The Art Of The Scribe

With great joy, American Friends of Neve Hanna launched the Neve Hanna Torah Project on May 28, 2019. Rabbi Liron Levy of Neve Hanna and Sofer Rabbi Hanna Klabanksy will be leading the workshops at the Neve Hanna Children’s Home, working with the children and staff, on the writing of a Sephardic Torah scroll for the children of Neve Hanna.

With that in mind, there are three basic skills necessary for a scribe. The first is simply the ability to write the letters over and over.  There are very few strokes involved, but constantly writing them ensures that the aleph in Brayshit at the beginning of the Torah looks exactly like the aleph in Yisrael at its end.

The second skill is knowing all the laws, and for every letter, there are twenty to thirty laws that regulate how it is written.  The third skill is the most difficult.  When a sofer sits down to write, he/she must have emunah, a complete faith, that as he/she writes their letters, they are linked to God.  If he/she doesn’t have that concentration when he/she is writing any one letter, the entire sefer Torah is considered not kasher, not usable. This is not an easy task.

When a sofer has mastered these skills, he/she begins to use the traditional tools of parchment, ink and writing implement.  Everything must be from a kosher animal or a kosher substance.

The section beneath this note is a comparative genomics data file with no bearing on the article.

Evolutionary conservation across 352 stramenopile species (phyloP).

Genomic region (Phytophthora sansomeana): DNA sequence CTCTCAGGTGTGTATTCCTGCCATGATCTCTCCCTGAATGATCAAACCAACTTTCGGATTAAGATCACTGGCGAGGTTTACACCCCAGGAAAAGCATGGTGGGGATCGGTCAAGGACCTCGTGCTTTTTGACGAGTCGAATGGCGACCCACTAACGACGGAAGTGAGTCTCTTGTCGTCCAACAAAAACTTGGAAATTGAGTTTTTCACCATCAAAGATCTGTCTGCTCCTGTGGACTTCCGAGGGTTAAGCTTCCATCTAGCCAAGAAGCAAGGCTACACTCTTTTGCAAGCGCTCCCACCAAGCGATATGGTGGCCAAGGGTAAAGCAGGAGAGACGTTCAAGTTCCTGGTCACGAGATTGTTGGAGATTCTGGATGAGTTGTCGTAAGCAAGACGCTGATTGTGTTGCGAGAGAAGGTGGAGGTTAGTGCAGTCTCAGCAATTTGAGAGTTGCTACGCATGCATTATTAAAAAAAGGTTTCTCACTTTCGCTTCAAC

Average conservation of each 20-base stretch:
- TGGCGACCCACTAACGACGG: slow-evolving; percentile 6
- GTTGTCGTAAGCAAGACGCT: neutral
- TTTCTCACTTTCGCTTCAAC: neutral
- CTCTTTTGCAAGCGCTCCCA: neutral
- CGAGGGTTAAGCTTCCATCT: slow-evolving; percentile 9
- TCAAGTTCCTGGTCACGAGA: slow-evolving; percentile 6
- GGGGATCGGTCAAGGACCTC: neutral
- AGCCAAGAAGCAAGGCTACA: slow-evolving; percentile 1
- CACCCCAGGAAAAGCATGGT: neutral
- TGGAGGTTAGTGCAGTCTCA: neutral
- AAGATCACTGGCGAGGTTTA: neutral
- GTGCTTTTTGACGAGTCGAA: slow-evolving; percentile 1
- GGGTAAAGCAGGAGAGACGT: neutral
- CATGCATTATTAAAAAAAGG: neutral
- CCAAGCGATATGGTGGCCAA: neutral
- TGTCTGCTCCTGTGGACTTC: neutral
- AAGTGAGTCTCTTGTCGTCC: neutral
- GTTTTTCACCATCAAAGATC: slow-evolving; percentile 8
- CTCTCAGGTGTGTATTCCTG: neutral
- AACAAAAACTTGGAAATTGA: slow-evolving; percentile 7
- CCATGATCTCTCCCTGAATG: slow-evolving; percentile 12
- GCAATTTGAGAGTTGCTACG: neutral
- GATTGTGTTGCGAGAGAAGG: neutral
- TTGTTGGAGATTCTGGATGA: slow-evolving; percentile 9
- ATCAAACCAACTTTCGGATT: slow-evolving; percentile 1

For the writing implement, if you had lived in Europe, you would have used goose feathers.  If you lived in Yemen or Morocco, where there were no geese, you would have used a sharpened bamboo shoot.

The second item is the parchment, the klaf.  We use only the finest parchment from very young or unborn calves.

The ink for the Torah has three basic ingredients:  afatzim, the tannic acid produced from blackened oak leaves in which wasps have made their nests; a gum base which makes the ink stretch so the letters don’t crack; and magnesium.  All the ingredients are natural and the ink must be very black.

With these basic tools, the sofer is ready.  Because a sefer Torah has to be written meticulously, each column takes 4 to five hours of painstaking work.  When the sofer finishes one column, it is enough for the day.   In this way, over a year, he/she can complete a full Torah.

Writing a Torah from beginning to end is an experience that is very hard to describe.  It is best understood by combining the first and last letter of that Torah.  The first letter is bet, and the last letter is lamed.  Together they spell layv or heart. All of B’nai Israel have one layv; the Torah is the heart of the people.   It’s our source; it’s where we get our strength.

 

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